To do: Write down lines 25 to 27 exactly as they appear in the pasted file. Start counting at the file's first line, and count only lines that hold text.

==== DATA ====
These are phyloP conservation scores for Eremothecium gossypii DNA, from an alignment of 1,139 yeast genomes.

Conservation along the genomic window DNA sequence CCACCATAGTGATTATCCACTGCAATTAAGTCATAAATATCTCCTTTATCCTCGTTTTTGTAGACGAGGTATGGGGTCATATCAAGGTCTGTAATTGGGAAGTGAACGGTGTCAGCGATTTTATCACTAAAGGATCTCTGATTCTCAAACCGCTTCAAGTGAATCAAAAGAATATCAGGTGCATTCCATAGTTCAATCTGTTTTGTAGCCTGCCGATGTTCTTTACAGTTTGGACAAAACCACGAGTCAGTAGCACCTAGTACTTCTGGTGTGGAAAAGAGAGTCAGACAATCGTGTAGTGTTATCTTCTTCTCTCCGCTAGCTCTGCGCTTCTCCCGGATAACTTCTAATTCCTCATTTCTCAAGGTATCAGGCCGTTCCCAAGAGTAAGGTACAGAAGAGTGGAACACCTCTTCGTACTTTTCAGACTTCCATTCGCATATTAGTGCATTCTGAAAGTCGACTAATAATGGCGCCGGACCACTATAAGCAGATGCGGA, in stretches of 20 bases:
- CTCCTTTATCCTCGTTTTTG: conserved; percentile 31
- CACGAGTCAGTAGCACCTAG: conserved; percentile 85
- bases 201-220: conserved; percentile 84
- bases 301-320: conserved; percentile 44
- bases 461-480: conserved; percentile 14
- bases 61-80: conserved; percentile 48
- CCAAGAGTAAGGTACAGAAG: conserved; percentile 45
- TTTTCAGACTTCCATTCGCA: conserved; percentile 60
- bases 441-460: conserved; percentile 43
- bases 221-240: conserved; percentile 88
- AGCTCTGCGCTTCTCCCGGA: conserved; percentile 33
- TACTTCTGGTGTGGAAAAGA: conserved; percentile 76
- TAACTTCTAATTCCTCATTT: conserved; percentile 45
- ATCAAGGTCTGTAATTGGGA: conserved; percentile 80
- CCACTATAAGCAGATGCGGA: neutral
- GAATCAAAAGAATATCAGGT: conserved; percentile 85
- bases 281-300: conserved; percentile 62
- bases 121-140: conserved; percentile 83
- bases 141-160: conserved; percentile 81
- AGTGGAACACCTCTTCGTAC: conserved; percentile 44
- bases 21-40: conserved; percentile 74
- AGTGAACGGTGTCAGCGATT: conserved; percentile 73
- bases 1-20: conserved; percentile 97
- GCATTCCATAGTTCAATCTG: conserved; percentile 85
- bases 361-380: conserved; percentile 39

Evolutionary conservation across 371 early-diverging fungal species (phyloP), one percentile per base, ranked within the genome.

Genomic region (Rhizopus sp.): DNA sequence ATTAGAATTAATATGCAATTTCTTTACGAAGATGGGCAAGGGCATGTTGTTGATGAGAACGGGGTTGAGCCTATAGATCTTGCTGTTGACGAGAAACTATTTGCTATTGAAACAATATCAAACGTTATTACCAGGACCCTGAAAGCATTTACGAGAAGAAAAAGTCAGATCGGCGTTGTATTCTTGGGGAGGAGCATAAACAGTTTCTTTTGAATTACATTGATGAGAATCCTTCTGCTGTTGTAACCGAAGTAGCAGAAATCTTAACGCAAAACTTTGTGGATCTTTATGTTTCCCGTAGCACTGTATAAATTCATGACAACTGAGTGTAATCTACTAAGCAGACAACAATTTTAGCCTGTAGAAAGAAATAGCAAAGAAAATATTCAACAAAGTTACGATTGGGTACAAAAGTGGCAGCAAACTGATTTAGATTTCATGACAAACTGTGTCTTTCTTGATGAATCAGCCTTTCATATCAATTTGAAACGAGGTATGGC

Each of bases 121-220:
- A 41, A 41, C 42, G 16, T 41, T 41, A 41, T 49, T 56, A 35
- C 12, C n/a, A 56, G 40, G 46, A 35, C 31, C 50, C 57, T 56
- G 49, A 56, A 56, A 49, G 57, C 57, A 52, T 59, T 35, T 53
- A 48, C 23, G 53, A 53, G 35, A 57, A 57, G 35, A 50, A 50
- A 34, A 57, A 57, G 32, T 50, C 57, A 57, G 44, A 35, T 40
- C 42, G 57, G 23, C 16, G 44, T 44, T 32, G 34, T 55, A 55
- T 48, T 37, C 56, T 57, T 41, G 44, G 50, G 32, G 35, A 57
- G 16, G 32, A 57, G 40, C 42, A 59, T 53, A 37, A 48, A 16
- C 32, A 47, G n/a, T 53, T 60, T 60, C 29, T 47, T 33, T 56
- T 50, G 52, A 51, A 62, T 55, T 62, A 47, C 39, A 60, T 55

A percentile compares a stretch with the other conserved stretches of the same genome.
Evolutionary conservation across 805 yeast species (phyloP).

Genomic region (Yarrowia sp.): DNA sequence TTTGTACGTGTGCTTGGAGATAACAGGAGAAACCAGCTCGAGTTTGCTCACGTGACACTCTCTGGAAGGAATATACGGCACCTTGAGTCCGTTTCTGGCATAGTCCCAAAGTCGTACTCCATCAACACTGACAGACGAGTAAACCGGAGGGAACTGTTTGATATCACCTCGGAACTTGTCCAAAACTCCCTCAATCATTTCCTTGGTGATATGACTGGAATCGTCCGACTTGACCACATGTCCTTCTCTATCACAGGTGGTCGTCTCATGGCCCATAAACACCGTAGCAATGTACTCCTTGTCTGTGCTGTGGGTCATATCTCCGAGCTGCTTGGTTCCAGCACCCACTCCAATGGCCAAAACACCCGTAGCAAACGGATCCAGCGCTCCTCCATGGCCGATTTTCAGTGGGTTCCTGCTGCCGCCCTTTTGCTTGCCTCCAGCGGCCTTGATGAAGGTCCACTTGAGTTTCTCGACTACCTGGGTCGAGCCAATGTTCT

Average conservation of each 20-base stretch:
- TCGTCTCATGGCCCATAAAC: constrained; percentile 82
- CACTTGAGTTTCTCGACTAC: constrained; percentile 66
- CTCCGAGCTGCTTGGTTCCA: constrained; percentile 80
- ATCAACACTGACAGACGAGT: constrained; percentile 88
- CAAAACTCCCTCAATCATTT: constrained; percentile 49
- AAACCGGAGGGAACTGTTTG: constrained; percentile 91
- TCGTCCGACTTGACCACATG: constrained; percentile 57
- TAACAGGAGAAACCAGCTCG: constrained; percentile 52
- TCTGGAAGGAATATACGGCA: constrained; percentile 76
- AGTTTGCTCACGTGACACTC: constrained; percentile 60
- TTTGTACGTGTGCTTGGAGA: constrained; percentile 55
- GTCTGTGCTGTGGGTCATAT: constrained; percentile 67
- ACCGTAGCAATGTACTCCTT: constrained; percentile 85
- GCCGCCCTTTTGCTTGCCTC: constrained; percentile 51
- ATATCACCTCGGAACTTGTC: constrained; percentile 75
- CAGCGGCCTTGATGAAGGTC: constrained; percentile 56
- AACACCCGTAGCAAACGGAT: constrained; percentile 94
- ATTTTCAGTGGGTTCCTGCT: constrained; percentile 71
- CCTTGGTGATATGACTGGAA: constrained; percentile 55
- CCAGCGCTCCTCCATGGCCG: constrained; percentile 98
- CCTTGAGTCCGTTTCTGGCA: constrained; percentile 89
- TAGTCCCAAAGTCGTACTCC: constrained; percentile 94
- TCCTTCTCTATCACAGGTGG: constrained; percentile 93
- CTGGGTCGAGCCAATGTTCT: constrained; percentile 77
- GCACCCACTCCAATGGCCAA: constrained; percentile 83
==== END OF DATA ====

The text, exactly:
- bases 1-20: conserved; percentile 97
- GCATTCCATAGTTCAATCTG: conserved; percentile 85
- bases 361-380: conserved; percentile 39